UK Older People's Day is held on 1 October each year to celebrate the contributions of older people to society. This statistical bulletin is released to coincide with the event. It includes the latest government statistics on the UK ageing population, estimates of the very elderly and life expectancy.
Quality Reports for data in this statistical bulletin are available.
The population of the UK is ageing. Over the last 25 years the percentage of the population aged 65 and over increased from 15 per cent in 1985 to 17 per cent in 2010, an increase of 1.7 million people in this age group. Over the same period, the percentage of the population aged under 16 decreased from 21 per cent to 19 per cent. This trend is projected to continue. By 2035, 23 per cent of the population is projected to be aged 65 and over compared to 18 per cent aged under 16.
Not only is the population ageing, but there has been progressive ageing of the older population itself. Most striking has been the increase in the number and proportion of the 'oldest old'. In 1985, there were around 690,000 people in the UK aged 85 and over, accounting for 1 per cent of the population, (Figure 1). Since then the numbers have more than doubled reaching 1.4 million in 2010, (2 per cent of the UK population). By 2035 the number of people aged 85 and over is projected to be 2.5 times larger than in 2010, reaching approximately 3.6 million and accounting for 5 per cent of the total population.
The ratio of women to men at older ages is falling. In 1985 there were 154 women aged 65 and over for every 100 men of the same age, compared to the current sex ratio of 127 women for every 100 men. By 2035 it is projected that the 65 and over sex ratio will have fallen still further to 118 women for every 100 men.
The ratio of female to male centenarians has also started to fall in recent years. In 2000 there were approximately nine female centenarians for every male centenarian. In 2009 there were six female centenarians for every male centenarian. By 2010 this had reduced to five. The falls in the ratios of women to men at older ages are mainly due to recent improvements in male mortality.
Latest on population estimates for the UK, England and Wales, Scotland and Northern Ireland.
Percentages given in the text are calculated using unrounded figures.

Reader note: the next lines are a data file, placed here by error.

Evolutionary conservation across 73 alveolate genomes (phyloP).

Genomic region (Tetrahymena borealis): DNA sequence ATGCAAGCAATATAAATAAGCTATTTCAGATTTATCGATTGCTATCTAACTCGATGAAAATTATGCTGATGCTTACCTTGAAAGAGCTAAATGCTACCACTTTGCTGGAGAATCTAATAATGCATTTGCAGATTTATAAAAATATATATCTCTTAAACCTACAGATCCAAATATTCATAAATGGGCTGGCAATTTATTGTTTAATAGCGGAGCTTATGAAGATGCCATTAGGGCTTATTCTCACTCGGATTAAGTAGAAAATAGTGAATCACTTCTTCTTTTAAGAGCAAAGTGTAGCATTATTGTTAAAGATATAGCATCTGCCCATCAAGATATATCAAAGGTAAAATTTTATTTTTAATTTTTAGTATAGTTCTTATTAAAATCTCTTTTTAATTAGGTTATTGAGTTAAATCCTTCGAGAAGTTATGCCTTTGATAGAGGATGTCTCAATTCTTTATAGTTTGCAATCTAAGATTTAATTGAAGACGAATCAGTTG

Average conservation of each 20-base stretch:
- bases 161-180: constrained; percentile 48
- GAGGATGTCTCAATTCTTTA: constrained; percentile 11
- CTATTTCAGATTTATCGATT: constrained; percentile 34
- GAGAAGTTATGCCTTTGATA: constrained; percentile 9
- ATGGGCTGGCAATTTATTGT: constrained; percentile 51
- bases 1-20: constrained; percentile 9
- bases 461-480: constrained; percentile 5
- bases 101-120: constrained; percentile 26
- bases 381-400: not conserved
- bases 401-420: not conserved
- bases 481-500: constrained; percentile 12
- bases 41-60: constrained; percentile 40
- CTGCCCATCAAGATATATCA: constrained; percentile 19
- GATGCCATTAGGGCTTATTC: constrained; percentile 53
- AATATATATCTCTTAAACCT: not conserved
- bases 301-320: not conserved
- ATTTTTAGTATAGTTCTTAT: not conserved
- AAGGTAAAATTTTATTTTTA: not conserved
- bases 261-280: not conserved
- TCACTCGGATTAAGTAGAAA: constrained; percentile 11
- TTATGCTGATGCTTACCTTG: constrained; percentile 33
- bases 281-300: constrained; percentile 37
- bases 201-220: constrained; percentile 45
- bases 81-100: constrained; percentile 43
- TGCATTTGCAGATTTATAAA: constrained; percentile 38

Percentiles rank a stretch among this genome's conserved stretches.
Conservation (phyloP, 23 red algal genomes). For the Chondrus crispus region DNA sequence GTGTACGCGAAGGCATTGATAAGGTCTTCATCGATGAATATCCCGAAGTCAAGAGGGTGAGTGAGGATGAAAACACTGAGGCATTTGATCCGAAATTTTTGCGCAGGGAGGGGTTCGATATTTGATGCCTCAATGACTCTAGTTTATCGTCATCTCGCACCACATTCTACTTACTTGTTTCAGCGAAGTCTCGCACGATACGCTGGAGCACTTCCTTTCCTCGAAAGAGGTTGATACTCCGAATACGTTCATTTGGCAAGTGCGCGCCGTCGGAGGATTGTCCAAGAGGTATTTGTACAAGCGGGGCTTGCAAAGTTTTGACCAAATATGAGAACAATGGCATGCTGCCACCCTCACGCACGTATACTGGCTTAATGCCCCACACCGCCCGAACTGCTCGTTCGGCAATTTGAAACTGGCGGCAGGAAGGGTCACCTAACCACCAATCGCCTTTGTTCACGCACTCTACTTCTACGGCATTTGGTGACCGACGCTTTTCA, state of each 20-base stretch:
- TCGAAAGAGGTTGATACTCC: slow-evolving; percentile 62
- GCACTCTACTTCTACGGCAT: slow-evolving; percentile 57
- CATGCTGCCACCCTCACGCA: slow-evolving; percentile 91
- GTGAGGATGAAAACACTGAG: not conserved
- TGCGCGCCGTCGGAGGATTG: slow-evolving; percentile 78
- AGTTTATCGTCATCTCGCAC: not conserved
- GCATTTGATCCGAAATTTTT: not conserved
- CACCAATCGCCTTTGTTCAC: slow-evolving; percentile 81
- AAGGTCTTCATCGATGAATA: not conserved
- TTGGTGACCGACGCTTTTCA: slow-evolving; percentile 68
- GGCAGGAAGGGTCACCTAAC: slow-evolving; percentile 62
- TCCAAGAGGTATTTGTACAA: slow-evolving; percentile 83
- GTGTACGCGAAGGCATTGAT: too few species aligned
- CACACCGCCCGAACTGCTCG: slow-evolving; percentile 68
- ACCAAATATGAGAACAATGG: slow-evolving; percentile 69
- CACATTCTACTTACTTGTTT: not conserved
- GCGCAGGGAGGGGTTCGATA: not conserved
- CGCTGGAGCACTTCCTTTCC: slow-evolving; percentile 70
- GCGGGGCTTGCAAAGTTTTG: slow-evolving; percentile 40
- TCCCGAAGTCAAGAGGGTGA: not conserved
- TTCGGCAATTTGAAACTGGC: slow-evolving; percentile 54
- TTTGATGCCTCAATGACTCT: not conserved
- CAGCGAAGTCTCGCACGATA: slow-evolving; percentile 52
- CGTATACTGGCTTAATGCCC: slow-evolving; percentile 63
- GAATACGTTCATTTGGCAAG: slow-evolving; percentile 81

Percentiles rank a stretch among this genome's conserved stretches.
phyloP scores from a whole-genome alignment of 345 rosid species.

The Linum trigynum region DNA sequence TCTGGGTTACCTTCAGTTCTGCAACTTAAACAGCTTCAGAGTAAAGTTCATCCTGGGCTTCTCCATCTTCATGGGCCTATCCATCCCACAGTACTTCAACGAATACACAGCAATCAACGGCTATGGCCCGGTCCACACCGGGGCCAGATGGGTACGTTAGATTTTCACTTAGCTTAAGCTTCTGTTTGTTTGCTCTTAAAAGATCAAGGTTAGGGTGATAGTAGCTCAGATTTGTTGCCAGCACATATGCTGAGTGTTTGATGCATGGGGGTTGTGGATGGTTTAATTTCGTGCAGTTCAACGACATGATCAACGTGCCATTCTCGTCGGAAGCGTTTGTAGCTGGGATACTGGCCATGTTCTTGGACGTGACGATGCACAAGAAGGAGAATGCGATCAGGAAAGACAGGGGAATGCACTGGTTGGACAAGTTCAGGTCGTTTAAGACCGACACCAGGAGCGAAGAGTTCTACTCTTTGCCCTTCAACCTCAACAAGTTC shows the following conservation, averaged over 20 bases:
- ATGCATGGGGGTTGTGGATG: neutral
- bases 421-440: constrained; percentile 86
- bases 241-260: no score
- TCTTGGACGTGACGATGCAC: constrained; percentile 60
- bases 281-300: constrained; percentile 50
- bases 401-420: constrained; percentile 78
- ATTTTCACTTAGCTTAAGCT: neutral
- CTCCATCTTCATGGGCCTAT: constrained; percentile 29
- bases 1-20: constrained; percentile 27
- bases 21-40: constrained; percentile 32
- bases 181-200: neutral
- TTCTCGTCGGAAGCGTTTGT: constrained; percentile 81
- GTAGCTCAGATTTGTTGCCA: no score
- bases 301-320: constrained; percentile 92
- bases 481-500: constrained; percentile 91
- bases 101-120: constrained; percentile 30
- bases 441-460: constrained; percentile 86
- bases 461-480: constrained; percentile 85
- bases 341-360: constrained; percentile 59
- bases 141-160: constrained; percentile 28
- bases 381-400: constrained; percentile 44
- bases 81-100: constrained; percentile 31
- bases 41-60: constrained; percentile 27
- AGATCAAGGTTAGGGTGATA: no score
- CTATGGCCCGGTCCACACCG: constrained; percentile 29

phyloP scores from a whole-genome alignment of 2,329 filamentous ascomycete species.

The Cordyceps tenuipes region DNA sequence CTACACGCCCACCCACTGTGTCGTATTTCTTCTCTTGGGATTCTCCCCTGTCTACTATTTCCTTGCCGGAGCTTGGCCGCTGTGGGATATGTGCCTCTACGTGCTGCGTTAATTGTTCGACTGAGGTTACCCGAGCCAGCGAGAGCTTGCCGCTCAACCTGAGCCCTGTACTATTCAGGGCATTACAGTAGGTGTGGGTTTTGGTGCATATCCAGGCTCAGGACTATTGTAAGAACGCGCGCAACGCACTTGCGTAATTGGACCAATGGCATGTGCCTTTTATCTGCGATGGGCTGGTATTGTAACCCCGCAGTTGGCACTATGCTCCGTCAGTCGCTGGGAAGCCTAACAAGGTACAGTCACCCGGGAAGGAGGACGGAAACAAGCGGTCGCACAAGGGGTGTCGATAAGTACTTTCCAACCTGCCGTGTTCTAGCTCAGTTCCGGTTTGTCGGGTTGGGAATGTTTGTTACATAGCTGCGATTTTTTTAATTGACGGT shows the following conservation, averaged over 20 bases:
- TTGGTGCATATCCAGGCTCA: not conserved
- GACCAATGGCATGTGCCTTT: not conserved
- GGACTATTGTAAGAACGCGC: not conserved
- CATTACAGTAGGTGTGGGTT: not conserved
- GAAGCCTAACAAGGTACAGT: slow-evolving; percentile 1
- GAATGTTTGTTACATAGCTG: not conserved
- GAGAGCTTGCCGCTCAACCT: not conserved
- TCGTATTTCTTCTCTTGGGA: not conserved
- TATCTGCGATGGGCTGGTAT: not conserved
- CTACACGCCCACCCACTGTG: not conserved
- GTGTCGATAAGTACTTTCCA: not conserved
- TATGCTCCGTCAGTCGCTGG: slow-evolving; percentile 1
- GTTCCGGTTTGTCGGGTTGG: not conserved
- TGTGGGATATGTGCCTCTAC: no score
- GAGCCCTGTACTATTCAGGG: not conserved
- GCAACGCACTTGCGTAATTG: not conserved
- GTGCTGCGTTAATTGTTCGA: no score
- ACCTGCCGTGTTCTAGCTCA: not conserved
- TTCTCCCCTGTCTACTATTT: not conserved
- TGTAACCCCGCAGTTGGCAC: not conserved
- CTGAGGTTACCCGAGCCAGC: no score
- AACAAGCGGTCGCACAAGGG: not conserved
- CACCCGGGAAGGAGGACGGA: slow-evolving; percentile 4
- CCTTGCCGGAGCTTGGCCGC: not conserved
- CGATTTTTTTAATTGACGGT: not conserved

Guide to the methodology for calculating estimates of the very elderly (including centenarians).
Latest on estimates of the very elderly (including centenarians).
65 and over population estimates for EU-27 countries are available from Eurostat. Also published in their publication Demography report 2010: older, more numerous and diverse Europeans, Luxembourg, Eurostat, April 2011.
65 and over population estimates for other countries are from the individual National Statistics Institutes:
65 and over projections for Brazil and India are from United Nations Department of Economic and Social affairs (2007-based)
Population ageing is a global demographic trend. Despite the increase in the numbers and proportion of older people over the last 25 years, population ageing in the UK has not been as rapid as for some comparable countries, (Figure 2). As a result, the UK has gone from being one of the most aged countries in Europe in 1985 to one of mid-ranking in 2010.
Outside of Europe, Canada, Australia, New Zealand and the United States are all less aged than many of the EU-27 countries. In 2010, 14 per cent of the populations of both Canada and Australia were aged 65 and over, while in both New Zealand and the United States1 those aged 65 and over accounted for 13 per cent of the populations of these countries, respectively.
Countries with more recently emerging economies such as China1, Brazil and India2 are notably less aged. In 2010, those aged 65 and over accounted for 8, 7 and 5 per cent of their populations respectively. The world's most aged country was Japan3 with 23 per cent of the population aged 65 and over. Africa is the least aged region of the world owing both to higher fertility and much lower life expectancy. Even in relatively aged populations, centenarians account for only a very small percentage of the total population.
|Total number of centenarians||Number of centenarians per 100,000 of the total population|
National Interim Life Tables for 2008-2010 are published today. They show that life expectancy at birth in the UK has reached its highest level on record for both males and females. A newborn baby boy could expect to live 78.1 years and a newborn baby girl 82.1 years if mortality rates remain the same as they were in 2008-104.